For the truly committed gamer, there are hookups available from an increasing number of commercial multi-player networks, such as HEAT.NET and the World Opponent Network. There are also proprietary multi-player online RPGs, such as Ultima Online -- for which you have to register your CD -- 989 Studios' EverQuest, Hero's Journey and Asheron's Call -- still in beta at this writing. All of them are as addictive as crack and all of them require you to pay monthly fees -- typically around $10 -- in addition to the $50 or so cost of purchasing the CDROM game itself.

For quite a while, pundits have been predicting a flood of game console users into the Internet multi-player arena starting Real Soon Now. For instance, we've been primed to expect a whole new influx of gamers courtesy of Sega's Dreamcast Network in Q1, 2000.

I wouldn't hold my breath. My sources tell me that practically the entire Dreamcast Network development team resigned in late Summer.

Every Little Thing

Real-time games -- particularly the FPSes -- can generate a considerable load on your servers. It doesn't take many Quakers to bury even a DSL or cable modem line.

That's why you might want to encourage your users to check out lower-bandwidth alternatives.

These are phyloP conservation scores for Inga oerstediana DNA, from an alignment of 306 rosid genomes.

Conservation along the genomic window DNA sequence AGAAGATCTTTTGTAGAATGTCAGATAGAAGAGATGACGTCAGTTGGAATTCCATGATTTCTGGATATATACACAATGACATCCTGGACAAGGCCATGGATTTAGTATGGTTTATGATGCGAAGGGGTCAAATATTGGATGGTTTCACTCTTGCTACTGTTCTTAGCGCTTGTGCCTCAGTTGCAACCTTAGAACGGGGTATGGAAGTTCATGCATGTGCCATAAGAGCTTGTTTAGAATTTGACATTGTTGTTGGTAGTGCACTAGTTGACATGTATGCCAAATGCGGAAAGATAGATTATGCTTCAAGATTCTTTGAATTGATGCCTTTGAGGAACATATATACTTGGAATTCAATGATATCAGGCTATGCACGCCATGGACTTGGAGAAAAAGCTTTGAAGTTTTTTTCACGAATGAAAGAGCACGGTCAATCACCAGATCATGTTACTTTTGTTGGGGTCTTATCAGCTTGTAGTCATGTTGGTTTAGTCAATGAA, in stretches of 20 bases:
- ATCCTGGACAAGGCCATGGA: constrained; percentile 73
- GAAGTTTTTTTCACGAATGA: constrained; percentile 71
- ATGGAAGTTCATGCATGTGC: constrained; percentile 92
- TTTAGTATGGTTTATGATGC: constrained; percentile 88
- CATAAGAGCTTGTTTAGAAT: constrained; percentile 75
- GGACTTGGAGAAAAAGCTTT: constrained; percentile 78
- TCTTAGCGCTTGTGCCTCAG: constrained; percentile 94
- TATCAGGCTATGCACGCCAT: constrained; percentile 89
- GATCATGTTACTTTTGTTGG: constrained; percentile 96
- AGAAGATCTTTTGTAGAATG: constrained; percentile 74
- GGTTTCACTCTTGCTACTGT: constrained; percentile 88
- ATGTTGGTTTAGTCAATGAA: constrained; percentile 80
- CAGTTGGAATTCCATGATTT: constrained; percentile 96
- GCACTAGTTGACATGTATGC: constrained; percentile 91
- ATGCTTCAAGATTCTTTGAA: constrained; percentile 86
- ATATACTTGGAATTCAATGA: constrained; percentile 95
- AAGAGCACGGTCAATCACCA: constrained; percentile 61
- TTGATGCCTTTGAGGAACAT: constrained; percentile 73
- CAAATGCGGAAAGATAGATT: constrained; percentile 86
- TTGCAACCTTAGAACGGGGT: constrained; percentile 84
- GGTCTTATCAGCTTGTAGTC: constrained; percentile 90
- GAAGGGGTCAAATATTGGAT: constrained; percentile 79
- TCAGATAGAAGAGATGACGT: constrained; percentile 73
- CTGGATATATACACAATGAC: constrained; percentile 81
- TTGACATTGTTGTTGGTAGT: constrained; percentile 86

Tom Jolly, the author of the classic beer-and-pretzels game Wiz War and co-author of the extremely popular Disk Wars maintains a nice little collection of free pencil-and paper and card games on his Web site. One of them, Clans, works particularly well as a play-by-email game.

The folks at Cheapass Games -- makers of the hilarious Lord of the Fries and Before I Kill You, Mr. Bond -- also offer a page of free games that only require a deck of cards, a set of dice or a pocketful of loose change to play. I recommend them all.

There's a lot more I'd like to say -- and I'll sneak in the odd update or two in the coming months -- but this month I'm almost out of space, and I have yet to even mentioned Web-based games, or multi-player board or casino games. I guess you could say that's short-sighted of me, but, hey, what else is new?

Meanwhile, I'll spend the holidays here in front of my monitor, conquering worlds and battling aliens until I can't see straight.

(Copyright© 1999 by Thom Stark--all rights reserved)